How to build a marketing plan in 5 steps

Creating an effective marketing plan typically involves the following steps:

1Conduct a SWOT analysis

Look at your own strengths, weaknesses, opportunities and threats (SWOTS):

Strengths are factors that improve your position in the marketplace. These can include skills, capabilities and proficiencies that can’t easily be copied by competitors, such as low production costs due to superior technology.

Weaknesses are factors that reduce your ability to achieve your objectives, such as unreliable delivery or outdated production tools.

Opportunities are ways your business can grow and become more profitable. These might include entering new markets or adopting new technologies.

Threats are factors that could have a negative impact on your business in your primary markets, such as labour shortages or detrimental economic/political developments.

Because your strengths and weaknesses are defined in relation to your competitive environment, as part of this step, you’ll also want to conduct a competitive analysis to gain a complete picture of where you stand in the marketplace.

2Profile your customers

Organize your current customers into three or four main groups − perhaps by industry or transaction size. Then drill down into what defines the customers in those groups: who they are, what they want, how much they buy, the information they use to make purchasing decisions and so on.

Example of a customer segmentation table:

This is your opportunity to demonstrate that you know your customers inside and out. Paint a robust picture of them, including characteristics such as age, gender, profession, income level, education and geographic location. It’s also important to understand what motivates them to buy. Ask yourself why they would choose your products − and what might keep them away from your competitors.

“This is often the ‘a-ha’ moment,” says Mallika Kazim, BDC senior business advisor. “Many entrepreneurs think all their customers are the same, but that’s not true. By refining your customer segments in this way, it makes it possible to prioritize and apply your marketing dollars much more effectively.”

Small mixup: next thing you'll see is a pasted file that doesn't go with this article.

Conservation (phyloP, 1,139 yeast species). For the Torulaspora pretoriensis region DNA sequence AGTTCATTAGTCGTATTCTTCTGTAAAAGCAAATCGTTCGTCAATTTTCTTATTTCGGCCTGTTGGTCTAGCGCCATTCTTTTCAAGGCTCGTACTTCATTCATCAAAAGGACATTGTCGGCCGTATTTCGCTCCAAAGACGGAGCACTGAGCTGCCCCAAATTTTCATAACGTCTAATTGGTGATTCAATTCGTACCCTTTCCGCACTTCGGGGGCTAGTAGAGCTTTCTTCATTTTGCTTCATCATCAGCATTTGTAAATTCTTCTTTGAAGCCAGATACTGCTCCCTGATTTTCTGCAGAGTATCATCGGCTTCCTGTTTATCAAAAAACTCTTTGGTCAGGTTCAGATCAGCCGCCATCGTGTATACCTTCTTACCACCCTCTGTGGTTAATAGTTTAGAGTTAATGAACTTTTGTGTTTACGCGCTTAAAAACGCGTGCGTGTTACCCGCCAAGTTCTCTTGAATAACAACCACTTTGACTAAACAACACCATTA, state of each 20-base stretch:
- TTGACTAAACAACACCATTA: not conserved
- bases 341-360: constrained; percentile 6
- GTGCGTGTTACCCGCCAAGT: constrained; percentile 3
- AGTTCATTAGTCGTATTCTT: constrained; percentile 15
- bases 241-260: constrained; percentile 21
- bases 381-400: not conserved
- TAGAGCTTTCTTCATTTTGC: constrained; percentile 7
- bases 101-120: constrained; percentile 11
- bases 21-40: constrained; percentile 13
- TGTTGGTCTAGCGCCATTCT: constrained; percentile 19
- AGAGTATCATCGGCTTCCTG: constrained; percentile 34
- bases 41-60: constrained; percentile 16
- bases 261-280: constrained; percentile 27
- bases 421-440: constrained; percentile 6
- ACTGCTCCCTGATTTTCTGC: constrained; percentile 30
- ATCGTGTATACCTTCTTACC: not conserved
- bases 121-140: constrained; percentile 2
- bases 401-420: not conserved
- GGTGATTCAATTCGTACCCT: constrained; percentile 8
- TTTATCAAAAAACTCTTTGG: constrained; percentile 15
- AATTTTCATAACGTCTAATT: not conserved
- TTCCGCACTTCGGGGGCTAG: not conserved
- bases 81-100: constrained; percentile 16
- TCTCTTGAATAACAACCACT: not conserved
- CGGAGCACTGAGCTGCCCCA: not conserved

3Set clear objectives

What do you want to achieve with your marketing plan? Make sure those goals are attainable and realistic. For smaller entrepreneurs, business and marketing objectives are often one and the same. That means you can use the sales targets from your business plan for this step, such as those related to:

  • Market share
  • Total number of customers and customer retention rate
  • Average purchase size

Not all your objectives have to be financial. Set other kinds of targets, too, such as for digital engagement. Can you quantify your interactions on social media in terms of followers, shares, retweets, comments and likes? Your website also offers important metrics, so you should use tools such as Google Analytics that allow you to track visitor numbers and conversion rates over time. These may not directly affect your bottom line, but they are important indicators on the health of your brand.

4Address the “four Ps” of marketing

Once you know your goals and who you want to reach, it’s time to make some strategic choices about how you’ll do that. For each of your customer segments, Kazim suggests going through the “four Ps” of marketing to determine the best ways to meet their needs:

Product: What product or service will best meet their needs? Will you need to tweak your existing offering to better stand out in the marketplace?

Pricing: How much will you charge? Could you make changes to your pricing to increase your competitive advantage? Pricing is typically based on how much something costs to make, market, distribute and sell, and also on the profit margin you want to achieve.

Place: Where do customers search for, choose, buy and use your product or service? Are your offerings available where customers are most likely to find them? Be sure to consider both physical and online places.

Promotion: How will you communicate and sell to your customers? This is what most people think of when it comes to “marketing” and can include advertising, in-person sales, public relations, social media marketing, email marketing and other promotional tactics.

Be sure to include timing for all the tactics you’ve identified and assign someone within your business to be responsible for seeing them through.

If you’ve built good profiles and know what makes your customers tick, it should be instinctive to figure out how best to reach them.

5Create a budget

How much will it cost to execute each of the tactics you’ve identified? Consider everything that might be involved − from copywriting and graphic design to the customer relationship management (CRM) tools you’ll need to adopt.

Creating a budget is often the most challenging part of marketing planning for many entrepreneurs, says Kazim, especially if they haven’t done it before. Her advice, again, is to keep it simple.

As a general rule, she says a minimum marketing spend of one per cent of topline revenue is typical across most industries.

“It’s not a full-blown financial plan,” Kazim explains. “All you really need is a budget. You’ve mapped out your goals. Now figure out the costs associated with achieving them.”

She also reminds entrepreneurs to get buy-in from the bookkeeper or chief financial officer − whoever handles the money for the business − as they’re the ones who will sign off on the proposed budget.